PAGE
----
Your company has hit a plateau

If you notice slow progress in your company's development, then it may be hit a plateau. This may be the result of boredom or an unmotivated team, or simply an inefficient strategy, but whatever the cause, a pivot should be considered. It doesn't need to be a major pivot, but take an honest, objective look at your company and identify something that can be changed.

Your early adoption don't find value in your product

One of the benefits of customer interviews and validation experiments is that you get many opportunities to test and validate your solution and the riskiest assumptions of your business, even before building your startup product.


Develop a prototype before you pivot

If you are thinking about pivoting a startup, develop a prototype first and see if people would use it, find it valuable and give feedback. Feedback at the beginning stages is important for determining where the impact of the product would be the greatest. The prototype would also enable you to identify whether the product is a good fit for the brand.
A pivot is not a complete revision of your strategic plans. It's important to find what's not working, so you don't throw out good work.

Don't fix what's not broken

Listen to your customers

The feedback you receive from customers is a great indicator of whether you should pivot or not. Occasional negative feedback is expected but if you're constantly getting criticisms like "too expensive", "not enough features", "the purchasing process is too complex", "there are other, better products out there", or any other feedback along those lines, perhaps you might be ready for a pivot of some sort.

Keep the investors in the loop

At every pivot stage and when you are making the decision, make sure the investors are kept in the loop. In case you think the company's mission and objective is going to change, start talking about it with your internal stakeholders including investors at least six to eight months in advance. Any drastic change without any discussion with the investors can harm the relationship and make pivoting unachievable.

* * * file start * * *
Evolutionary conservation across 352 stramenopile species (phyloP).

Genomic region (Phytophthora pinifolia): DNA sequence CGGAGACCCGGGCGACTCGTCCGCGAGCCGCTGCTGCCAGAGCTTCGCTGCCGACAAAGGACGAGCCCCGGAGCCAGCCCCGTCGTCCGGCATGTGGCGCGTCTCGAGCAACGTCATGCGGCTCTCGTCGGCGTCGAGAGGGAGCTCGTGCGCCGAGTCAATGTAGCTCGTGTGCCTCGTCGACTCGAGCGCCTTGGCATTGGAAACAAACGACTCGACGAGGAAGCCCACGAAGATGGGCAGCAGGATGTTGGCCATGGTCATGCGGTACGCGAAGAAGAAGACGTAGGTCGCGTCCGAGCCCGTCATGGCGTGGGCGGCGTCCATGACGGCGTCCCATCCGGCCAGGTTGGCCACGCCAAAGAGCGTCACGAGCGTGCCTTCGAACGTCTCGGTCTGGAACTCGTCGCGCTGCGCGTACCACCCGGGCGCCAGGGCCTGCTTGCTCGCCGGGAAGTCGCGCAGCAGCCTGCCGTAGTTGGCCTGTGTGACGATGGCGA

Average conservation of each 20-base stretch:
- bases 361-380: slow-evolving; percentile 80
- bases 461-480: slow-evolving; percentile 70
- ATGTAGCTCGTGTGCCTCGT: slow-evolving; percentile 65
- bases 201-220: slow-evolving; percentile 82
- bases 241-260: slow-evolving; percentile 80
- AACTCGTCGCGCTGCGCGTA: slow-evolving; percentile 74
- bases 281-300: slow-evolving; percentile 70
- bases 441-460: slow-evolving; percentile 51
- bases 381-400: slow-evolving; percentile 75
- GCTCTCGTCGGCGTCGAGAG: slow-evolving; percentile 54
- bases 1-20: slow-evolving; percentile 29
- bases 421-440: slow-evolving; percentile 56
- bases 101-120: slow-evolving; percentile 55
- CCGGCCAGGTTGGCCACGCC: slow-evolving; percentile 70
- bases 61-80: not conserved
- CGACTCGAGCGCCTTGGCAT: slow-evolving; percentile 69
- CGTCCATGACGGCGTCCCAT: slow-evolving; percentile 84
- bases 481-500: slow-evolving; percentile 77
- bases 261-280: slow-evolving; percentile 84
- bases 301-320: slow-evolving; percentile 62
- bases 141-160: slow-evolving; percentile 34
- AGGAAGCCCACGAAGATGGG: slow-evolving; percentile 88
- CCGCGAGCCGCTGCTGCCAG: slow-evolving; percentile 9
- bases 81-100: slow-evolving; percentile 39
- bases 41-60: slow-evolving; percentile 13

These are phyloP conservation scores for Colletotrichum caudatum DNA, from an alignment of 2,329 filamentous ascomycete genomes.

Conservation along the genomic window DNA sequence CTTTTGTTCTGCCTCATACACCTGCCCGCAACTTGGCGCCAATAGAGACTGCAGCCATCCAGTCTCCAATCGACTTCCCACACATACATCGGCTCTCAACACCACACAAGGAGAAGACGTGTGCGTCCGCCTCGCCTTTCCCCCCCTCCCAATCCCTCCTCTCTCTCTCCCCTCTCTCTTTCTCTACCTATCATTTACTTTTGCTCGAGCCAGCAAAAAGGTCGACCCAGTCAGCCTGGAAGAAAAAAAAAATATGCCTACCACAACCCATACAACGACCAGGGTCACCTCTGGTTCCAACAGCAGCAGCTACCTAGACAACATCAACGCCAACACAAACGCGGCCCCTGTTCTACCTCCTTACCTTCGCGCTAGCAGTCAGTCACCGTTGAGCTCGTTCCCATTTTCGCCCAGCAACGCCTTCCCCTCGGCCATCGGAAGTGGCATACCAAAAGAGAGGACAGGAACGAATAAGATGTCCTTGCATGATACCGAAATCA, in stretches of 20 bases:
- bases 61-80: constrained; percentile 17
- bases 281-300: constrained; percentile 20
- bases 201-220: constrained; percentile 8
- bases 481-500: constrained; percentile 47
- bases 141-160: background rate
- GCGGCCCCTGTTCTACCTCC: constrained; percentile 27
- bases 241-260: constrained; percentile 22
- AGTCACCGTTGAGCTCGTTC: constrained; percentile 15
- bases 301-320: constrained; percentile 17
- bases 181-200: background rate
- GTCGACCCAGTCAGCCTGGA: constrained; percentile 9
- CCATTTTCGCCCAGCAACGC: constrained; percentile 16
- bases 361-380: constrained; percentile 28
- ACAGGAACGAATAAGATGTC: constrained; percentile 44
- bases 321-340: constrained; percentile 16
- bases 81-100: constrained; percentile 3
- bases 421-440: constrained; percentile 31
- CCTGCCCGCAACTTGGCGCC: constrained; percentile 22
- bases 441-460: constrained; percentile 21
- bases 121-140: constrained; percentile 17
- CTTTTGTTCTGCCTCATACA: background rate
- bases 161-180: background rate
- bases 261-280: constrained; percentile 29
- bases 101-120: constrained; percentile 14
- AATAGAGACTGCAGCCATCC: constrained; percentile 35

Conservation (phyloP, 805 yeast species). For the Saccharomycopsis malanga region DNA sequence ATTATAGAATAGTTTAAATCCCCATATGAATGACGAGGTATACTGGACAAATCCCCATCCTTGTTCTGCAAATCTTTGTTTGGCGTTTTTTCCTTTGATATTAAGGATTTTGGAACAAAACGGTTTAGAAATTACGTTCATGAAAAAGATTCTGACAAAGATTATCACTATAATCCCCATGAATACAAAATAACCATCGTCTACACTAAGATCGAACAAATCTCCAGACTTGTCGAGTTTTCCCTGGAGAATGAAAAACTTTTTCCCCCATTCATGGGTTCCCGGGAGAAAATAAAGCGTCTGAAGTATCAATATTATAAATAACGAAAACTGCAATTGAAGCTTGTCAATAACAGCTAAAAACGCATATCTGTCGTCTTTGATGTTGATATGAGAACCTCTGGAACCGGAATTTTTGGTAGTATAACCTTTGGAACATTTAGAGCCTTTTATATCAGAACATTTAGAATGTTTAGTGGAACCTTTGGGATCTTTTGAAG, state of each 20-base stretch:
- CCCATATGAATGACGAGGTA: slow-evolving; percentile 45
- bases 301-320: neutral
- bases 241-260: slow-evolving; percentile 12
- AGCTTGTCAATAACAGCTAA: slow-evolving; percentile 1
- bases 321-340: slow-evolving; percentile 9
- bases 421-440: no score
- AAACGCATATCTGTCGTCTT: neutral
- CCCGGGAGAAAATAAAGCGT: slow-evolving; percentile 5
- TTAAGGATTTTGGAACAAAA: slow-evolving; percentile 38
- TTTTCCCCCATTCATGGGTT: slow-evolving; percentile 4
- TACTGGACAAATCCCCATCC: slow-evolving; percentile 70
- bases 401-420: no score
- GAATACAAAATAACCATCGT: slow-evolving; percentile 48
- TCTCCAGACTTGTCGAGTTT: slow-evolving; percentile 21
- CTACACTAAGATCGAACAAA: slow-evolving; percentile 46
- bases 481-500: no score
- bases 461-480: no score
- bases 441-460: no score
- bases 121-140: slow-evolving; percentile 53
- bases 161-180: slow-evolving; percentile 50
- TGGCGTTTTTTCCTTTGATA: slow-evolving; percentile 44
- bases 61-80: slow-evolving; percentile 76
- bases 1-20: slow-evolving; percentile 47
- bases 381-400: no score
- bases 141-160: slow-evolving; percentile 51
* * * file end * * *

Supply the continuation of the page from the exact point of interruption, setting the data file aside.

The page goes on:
Instagram is one of the most famous pivot software startup stories.
Instagram is today one of the biggest social media platforms. Before becoming a social media platform with millions of users, Instagram was a prototype known as Burbn that was made with check-in features, photo post options, and the capability to gain points, in addition to other capabilities.
The founders, Mike Krieger and Systrom soon realized that the UI was too difficult and thus they pivoted. They limited their Instagram startup software development to posting, commenting, and liking features – making it one of the most simplistic visual platforms in the market.



The most legendary pivot in social media history is the transformation of Odeo into Twitter.
Odeo began as a network where people could find and subscribe to podcasts, but the founders feared the company's demise when iTunes began taking over the podcast niche.
After giving the employees two weeks to come up with new ideas, the company decided to make a drastic change and run with the idea of a status-updating micro-blogging platform conceived by Jack Dorsey and Biz Stone.


Today it's the most popular video - sharing platform, but in its inception, YouTube was set up to be an online video dating site.
Launched on Valentine's Day 2005, the unofficial slogan "Tune in, Hook up" didn't exactly reach worldwide appeal.
The YouTube team noticed that people were beginning to upload videos other than dating profiles, such as planes randomly taking off and landing. This led to co-founder Jawed Karim posting "the first video on YouTube" titled "Me at the zoo".
His silly, yet honest video inspired others to post their funny videos on the site, thereby providing proof of concept that people uploading videos of themselves online could be profitable.
pivot examples


Summing up, a pivot is not easy to execute.

Launching and running a startup is a risky adventure. Many startups fail. They fail due to different reasons. Some of them survive due to pivoting at the right time.

Pivoting is the secret to survival. It's the closest you'll come to failing without actually failing.

Learning to pivot could save your business from failure, and allow you to succeed in the long run.